Grace Part 1: The old way of the written code

When I fi rst came to faith I thought that following Jesus was all about holiness and mission. I saw grace as a cop out for those who couldn’t handle holiness and mission. I couldn’t have been more wrong. Grace is not a way that the spiritual life works better. Grace is the gospel. In Acts 20:24, Paul sums up his message in two words. “I consider my life worth nothing to me, if only I may fi nish the race and complete the task the Lord Jesus has given me, the task of testifying to the gospel of God’s grace.” If you want the gospel in two words from a man who knew something about it, there it is. The fi rst word is God. The second word is grace.

In Romans 7:6, Paul contrasts the old way of the written code with the new way of the Spirit. In this article we’ll consider the old way of the written Code, the Law, the tyranny of the ‘shoulds’. In the next article we’ll think about the new way of the Spirit, Grace, or how God transforms our desires.


Everything in our Christian life starts with our conversion. We come to see our radical selfi shness, we’re the centre of our world. Even our best moments are often simply our desire to prove to ourselves and others how “good” and “loving” we really are. We see something of God’s amazing love. When we hated him as a rival to the throne of our lives, he became a man, allowed us to torture him to death and tasted hell in our place. In light of that we turn away from our old life, we repent. We rest the weight of our life on the goodness and trustworthiness of God, we trust. God comes and plants his life in us by his Spirit, the new birth. Becoming a Christian is not just a fresh start. It’s a totally new life.

This is described by a fantastic little parable in Matthew 13:44, The kingdom of heaven is like treasure hidden in a fi eld. When a man found it, he hid it again, and then in his joy went and sold all he had and bought that fi eld.

John Piper illustrates it like this: “Once we had no delight in God, and Christ was just a vague historical fi gure. What we enjoyed was food and friendships and productivity and investments and vacations and hobbies and games and reading and shopping and sex and sport and art and TV and travel ... but not God. He was an idea - even a good one - and a topic for discussion; but he was not a treasure of delight.

Then something miraculous happened. It was like the opening of the eyes of the blind during the golden dawn. First the stunned silence before the unspeakable beauty of holiness. Then a shock and a terror that we had actually loved the darkness. Then the settling stillness of joy that is at the soul’s end. The quest is over. We would give anything if we might be granted to live in the presence of this glory forever and ever.” (Desiring God)

To some this comes as a dramatic crisis point. This was my experience. God showed up in my room one night and everything changed. For others this is a much more gradual, gentle process. Either way we come to the same point: God becomes the most important thing to us. God is the thing that makes sense of everything else.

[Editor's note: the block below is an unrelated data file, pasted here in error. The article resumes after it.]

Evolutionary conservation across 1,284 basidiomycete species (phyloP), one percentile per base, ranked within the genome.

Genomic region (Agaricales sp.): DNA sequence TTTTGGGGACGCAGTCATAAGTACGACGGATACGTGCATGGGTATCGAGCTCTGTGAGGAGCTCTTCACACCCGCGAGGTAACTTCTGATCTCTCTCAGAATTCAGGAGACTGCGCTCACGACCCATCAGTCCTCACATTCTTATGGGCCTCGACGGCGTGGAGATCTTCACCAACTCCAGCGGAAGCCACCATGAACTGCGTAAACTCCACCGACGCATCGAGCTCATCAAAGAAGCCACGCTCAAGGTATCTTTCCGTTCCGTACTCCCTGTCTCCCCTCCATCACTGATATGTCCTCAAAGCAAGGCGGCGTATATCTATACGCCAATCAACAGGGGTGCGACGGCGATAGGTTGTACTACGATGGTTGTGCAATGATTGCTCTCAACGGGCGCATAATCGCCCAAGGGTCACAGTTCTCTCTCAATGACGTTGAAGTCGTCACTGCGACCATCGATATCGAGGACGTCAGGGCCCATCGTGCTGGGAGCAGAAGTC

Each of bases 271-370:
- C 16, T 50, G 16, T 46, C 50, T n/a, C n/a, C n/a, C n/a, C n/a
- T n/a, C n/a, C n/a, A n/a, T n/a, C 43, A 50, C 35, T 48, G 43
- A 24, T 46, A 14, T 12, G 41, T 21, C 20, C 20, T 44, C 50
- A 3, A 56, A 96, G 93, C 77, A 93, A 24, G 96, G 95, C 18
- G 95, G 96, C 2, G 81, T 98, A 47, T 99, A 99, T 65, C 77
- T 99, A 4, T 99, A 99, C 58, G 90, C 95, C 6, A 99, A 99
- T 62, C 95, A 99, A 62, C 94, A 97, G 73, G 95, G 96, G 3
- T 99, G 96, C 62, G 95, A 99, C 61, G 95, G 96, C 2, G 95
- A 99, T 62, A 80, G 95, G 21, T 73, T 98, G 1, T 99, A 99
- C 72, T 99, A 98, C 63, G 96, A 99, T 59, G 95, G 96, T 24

Can you relate to this? Do you know God in this way? If not, may not yet be a follower of Jesus. This is not something to beat yourself up about, but it is serious. You are not yet experiencing the forgiveness and love of God. You do not yet have new life and if nothing changes, when Jesus returns to judge the world it will not go well with you.

The good news is that God loves us more than we dare to dream. If we will turn to him and open our heart to him, he will meet us, forgive us and give us new life. Right now. Following Jesus is not about knowing theology or going to church or being good. It’s about knowing, loving and obeying God. It’s about receiving new life from him which changes everything.

So we’re converted. God is amazing and we love him to bits. We’re bursting with joy and life and we’re going to blow a fuse if we can’t tell everyone about it. Then we begin to look at others that follow Jesus around us and we recognise we need to make some changes.

We start to notice our Jesus-following friends read the Bible. It’s diffi cult to understand and sometimes it seems boring but we think surely we can manage a chapter a day. Then we realise that some of our lifestyle doesn’t seem to fi t too well with the Jesus-following friends around us. We realise it will cost us dearly to change but we grit our teeth and get on with it. Then someone challenges us to pray for 15 minutes a day. Frankly 2 minutes seems an epic feat of concentration. And then there’s giving. Why can’t the church pay for their pastors, or the tax payer, or someone else?! Then there’s all the new meetings we’re expected to attend. What have we let ourselves in for?

I began to follow Jesus as a university student. My course had a small Christian Group, the Civil Engineering Christian Union, which I joined. Most of us in the group really loved Jesus, but we didn’t have too much Bible knowledge. As good Protestants we headed straight to Paul’s letters. The fi rst half of the letters were really diffi cult to understand so we headed for the second half which were full of simple moral instruction. We read about patience and gentleness and love and long-suffering. We went round the group and each of us sheepishly admitted that they weren’t doing that well on any of them. We committed to try harder and report back the following week. Week after week we confessed our failure to show signifi cant improvement. We just couldn’t make it work.